Look at the fine print and see exactly what the excess is. Recently one of our hire cars was only $255 in excess so you need to decide if that is worth purchasing another $50+ in insurance. This is purely down to personal choice. I’ve found that the excess isn’t nearly as big as in Western countries where it can often be £3-4000. Thailand rarely reaches above $500 and if you have the car a while you need to weigh up the cost.
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How to Find the Best Deal or Cheapest Car Hire in Thailand
We like to use Holiday Autos. This company searches all available deals, big international car hire companies, as well as local providers. We ended up finding a Thai rental company that gave us a superb price. We have also used Holiday Autos in Europe with great results. You can click through to check out Holiday Autos prices here.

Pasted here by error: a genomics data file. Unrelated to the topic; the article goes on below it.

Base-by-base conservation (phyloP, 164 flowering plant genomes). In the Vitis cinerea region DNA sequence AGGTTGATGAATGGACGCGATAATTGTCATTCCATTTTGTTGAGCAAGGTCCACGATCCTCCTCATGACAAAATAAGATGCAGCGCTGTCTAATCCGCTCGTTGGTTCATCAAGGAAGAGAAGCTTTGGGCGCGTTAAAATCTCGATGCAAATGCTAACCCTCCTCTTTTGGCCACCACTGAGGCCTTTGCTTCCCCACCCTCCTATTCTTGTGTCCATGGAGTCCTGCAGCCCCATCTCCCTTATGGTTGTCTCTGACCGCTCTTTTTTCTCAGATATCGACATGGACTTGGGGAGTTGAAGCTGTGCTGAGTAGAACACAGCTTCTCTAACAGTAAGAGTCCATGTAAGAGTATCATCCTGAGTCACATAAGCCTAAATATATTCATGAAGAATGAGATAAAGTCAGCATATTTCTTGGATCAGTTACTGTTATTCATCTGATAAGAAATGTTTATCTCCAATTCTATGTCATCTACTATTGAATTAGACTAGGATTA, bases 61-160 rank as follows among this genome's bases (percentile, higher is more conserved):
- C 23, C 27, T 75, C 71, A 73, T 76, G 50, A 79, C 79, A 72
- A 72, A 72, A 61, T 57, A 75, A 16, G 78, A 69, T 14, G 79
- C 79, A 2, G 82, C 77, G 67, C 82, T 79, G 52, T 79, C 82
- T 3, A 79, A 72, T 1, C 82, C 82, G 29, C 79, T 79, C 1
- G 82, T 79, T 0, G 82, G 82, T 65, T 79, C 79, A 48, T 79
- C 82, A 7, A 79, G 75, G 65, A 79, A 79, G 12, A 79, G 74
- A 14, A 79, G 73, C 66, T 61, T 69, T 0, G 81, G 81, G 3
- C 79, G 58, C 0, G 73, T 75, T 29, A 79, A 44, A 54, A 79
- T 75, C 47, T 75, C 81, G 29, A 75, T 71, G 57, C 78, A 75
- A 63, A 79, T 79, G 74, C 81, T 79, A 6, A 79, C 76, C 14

- Handling Your Money in Thailand
- Thailand Travel Advice and Tips
- Our Entire Thailand Archive
- Things to Love About Phuket
- Living in Chiang Mai
Don’t forget your Thailand Guide Book!
Lonely Planet Thailand (Travel Guide) is the guide book we prefer.
Hope you found our post on renting a car in Thailand useful, we have plenty of other posts on road trips withing Thailand and we’re busy writing up more after our 2017 roadtrip. If you have any further questions on renting a car in Thailand, just put them in the comments below, otherwise head to our main Thailand travel guide page or road trip content on Chiag Rai, Northern Thailand or Phuket.